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Menopausal Mother Nature

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Why Fungi Might Really Be Magic (When It Comes to Climate Change)

In the fight against warming, a formidable ally hides just beneath our feet.

Toby Kiers, evolutionary biologist, taking soil samples beneath one of the oldest trees in the world.

— Toby Kiers took long strides across the spongy forest floor, felt the adrenaline rush in her veins and stopped at the spot she had traveled so far to reach. Into the ground went a hollow metal cylinder. Out came a scoop of soil.

Dr. Kiers stuck her nose into the dirt, inhaled its scent, imagined what secrets it contained to help us live on a hotter planet. “What’s under here?” she asked. “What mysteries are we going to unveil?”

The soil was deposited into a clear plastic bag, then labeled with the coordinates of this exact location on Earth.

Dr. Kiers, 45, an evolutionary biologist based at the Free University of Amsterdam, is on a novel mission. She is probing a vast and poorly understood universe of underground fungi that can be vital, in her view, in the era of climate change.

Some species of fungi can store exceptional levels of carbon underground, keeping it out of the air and preventing it from heating up the Earth’s atmosphere. Others help plants survive brutal droughts or fight off pests. There are those especially good at feeding nutrients to crops, reducing the need for chemical fertilizers.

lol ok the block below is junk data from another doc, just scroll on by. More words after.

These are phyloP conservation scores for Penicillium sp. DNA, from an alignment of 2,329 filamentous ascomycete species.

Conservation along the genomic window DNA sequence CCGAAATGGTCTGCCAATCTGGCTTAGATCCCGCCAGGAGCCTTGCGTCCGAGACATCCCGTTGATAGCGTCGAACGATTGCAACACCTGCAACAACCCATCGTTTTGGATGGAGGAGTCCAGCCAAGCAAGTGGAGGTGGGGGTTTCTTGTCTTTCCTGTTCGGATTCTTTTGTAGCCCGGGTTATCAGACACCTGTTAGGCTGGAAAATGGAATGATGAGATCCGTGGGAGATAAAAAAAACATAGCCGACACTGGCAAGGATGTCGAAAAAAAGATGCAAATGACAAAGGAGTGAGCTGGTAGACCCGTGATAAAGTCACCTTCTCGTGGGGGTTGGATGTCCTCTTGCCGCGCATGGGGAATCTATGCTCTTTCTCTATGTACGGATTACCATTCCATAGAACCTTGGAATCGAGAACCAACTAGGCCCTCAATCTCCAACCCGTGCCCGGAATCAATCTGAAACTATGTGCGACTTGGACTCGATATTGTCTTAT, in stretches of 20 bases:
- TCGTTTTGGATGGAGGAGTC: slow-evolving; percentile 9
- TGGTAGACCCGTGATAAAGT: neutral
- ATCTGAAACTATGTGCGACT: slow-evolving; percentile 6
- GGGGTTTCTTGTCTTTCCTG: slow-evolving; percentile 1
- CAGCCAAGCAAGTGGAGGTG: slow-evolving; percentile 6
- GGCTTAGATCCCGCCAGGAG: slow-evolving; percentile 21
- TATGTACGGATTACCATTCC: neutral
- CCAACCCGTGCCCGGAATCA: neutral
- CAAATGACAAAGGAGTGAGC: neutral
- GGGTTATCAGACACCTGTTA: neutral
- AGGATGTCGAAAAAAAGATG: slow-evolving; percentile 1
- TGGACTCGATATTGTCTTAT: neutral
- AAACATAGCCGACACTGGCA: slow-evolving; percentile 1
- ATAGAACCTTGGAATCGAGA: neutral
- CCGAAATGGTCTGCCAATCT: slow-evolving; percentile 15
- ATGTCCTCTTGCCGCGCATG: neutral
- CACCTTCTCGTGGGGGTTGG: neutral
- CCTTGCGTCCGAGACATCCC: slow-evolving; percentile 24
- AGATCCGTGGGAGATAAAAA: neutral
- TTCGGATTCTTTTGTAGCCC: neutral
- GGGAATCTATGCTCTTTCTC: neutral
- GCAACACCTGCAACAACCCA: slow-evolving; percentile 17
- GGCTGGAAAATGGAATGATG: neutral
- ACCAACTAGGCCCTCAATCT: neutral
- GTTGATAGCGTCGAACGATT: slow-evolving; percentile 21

In short, they are what she called “levers” to address the hazards of a warming climate.


A man stands on a grassy sand dune pointing outward with his arms outstretched. Dr. Kiers wears a cap, carries a handheld G.P.S. device and has a large backpack on her back. The sky is overcast.


Dr. Kiers, right, mapping an area for soil sampling with Merlin Sheldrake.


In a thick wood, small white mushrooms sprout from a branch or vine. Dr. Sheldrake is nearly sideways, craning to observe the mushrooms, and Dr. Kiers seems to be crouching as she looks up at the mushrooms.


Dr. Kiers and Dr. Sheldrake inspecting fungus.

Yet they remain a mystery.

Dr. Kiers wants to know which fungi species are where, what they do, and which should be immediately protected. In short, she wants to create an atlas of all that which we cannot see. And all that is right under our feet.

“It’s seeing Earth’s metabolism,” she said. “Who is there? What is their function? Right now, we are concerned so heavily on the overground, we are literally missing half the picture.”


By one estimate, 5 billion tons of carbon flow from plants to mycorrhizal fungi annually. Without help from the fungi, that carbon would likely stay in the atmosphere as carbon dioxide, the powerful greenhouse gas that is heating the planet and fueling dangerous weather. “Keeping this fungal network protected is paramount as we face climate change,” Dr. Kiers said.

In addition, the biodiversity of underground fungi is a huge factor in soil health, which is crucial to the world’s ability to feed itself as the planet warms.